According to an announcement made by CFH Systems, the company is about to reshape the internet access for companies and traders based in China. The firm has partnered with China Unicom, entering into a direct internet peering agreement.
The move will secure clients of CFH a fast and reliable connection between China and Europe.
The new solution will be live in April, with dedicated fibre channels linking London with Beijing, leading to effectively bridging the FX liquidity of London with mainland China.
Meanwhile, CFH Clearing has moved its datacenter presence from Copenhagen to London. The firm moved its matching, order and execution systems to Equinox LD4, which is widely known in the industry as the FX datacenter, due to the amount of companies which have collocated their systems there.
The company previously hosted almost 100 servers in Interxion in Copenhagen. The move reduced internal system latency to all major liquidity providers from 14ms to below 1ms for providers hosted inside LD4, while all clients co-hosting in LD4 can get the same low latency.
CFH Clearing’s CEO Lars Holst, commented in the announcement, “By making a huge investment in the latest hardware technology in processing, storage and advanced networks, we can provide clients with optimal execution and even more reliability.”
“Our goal was to deliver trading power from the heart of FX without compromise and we are now fully operational, available for cross connecting to brokers and liquidity providers from two locations within LD4. This, combined with our connectivity enhancements in China, puts CFH at the forefront of the industry, providing a market leading offering to our clients,” he explained.
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Tackling Chinese Internet Issues
Forex Magnates’ reporters spoke to the Chief Investment Officer of CFH Systems, Ole Rossing, for more insight into what issues had prompted the company to launch the direct internet access service.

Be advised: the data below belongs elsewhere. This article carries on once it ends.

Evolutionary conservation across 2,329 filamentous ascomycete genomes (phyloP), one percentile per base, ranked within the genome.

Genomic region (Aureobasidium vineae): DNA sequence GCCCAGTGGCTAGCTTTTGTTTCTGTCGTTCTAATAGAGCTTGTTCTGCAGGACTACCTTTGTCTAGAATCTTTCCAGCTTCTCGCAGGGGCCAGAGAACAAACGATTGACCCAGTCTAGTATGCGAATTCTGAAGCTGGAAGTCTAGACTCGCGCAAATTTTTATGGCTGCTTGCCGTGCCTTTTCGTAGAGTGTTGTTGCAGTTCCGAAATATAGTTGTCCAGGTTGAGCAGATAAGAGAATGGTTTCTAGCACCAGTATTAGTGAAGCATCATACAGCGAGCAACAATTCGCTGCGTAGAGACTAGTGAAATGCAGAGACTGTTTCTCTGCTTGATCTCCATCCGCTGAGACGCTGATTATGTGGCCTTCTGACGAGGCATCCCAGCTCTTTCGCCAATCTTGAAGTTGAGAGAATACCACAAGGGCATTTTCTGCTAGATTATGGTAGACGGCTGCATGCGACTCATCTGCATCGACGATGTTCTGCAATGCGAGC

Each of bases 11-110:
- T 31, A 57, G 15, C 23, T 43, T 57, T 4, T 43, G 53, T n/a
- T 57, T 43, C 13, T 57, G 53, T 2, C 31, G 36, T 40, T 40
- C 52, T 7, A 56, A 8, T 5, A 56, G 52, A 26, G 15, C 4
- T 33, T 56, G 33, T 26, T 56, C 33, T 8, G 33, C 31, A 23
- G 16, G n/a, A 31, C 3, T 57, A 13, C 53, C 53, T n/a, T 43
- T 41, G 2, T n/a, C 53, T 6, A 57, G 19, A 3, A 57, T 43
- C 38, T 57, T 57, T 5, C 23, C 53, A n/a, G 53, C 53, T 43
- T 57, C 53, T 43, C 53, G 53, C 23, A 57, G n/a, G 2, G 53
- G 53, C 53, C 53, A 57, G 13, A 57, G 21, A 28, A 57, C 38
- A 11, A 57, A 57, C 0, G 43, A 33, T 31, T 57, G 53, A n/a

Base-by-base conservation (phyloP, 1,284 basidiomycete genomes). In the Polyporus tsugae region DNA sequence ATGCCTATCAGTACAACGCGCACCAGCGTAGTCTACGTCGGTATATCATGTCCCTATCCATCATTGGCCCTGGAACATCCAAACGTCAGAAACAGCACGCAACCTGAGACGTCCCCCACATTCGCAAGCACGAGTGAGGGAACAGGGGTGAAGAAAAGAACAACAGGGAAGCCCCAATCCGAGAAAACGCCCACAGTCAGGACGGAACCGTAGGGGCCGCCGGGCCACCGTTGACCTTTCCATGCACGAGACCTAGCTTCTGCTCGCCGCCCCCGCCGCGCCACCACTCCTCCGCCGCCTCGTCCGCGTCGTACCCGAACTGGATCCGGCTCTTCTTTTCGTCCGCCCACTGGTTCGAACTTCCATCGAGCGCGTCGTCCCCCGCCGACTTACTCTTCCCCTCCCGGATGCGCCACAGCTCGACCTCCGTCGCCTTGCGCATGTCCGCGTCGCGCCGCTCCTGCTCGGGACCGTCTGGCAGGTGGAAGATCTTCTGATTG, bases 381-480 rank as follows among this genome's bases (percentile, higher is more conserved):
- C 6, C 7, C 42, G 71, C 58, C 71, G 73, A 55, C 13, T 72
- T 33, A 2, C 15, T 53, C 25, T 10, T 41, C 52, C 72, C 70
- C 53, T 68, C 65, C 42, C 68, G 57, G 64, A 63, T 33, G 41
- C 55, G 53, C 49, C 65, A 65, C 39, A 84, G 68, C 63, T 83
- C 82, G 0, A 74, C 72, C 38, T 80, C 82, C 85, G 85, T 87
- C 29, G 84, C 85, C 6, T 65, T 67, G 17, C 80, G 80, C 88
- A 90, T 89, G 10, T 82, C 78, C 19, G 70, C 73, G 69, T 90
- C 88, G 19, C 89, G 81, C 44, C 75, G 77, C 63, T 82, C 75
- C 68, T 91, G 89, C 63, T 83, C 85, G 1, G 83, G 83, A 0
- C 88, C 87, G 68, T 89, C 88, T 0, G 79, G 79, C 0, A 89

He explained that the company started to explore its options after Chinese clients from the south, namely from Hong Kong, Guangzhou & Shanghai complained about latency issues. The routes were so bad that they experienced delays of up to 4 seconds. In some cases, data travelled from Copenhagen to Los Angeles via Amsterdam and then over the Pacific into Hong Kong.
In other occurrences, predominantly with smaller cities, the DNS names of the servers of CFH could not be resolved. Trading systems could connect to some areas only through a single internet provider.
Another critical issue was the quality of the internet to China. Loss of data packages dramatically reduce the quality of the user experience when packets are lost on a network with 400ms latency.
To tackle the issues the company was presented with, it started with the DNS problems. CFH Systems contracted a highly professional company with the right technology around the world and since December DNS issues for Chinese clients have been resolved.
By partnering up with China Unicom, CFH Systems tackled the second major issue, that of latency. Initial measurements on the line show latency well below 200ms to central areas in China, and once clients are on the new highway, there should be no packet loss or fluctuations in the quality.
Mr. Rossing explained that the company was prepared to add more lines in case of new data loss issues.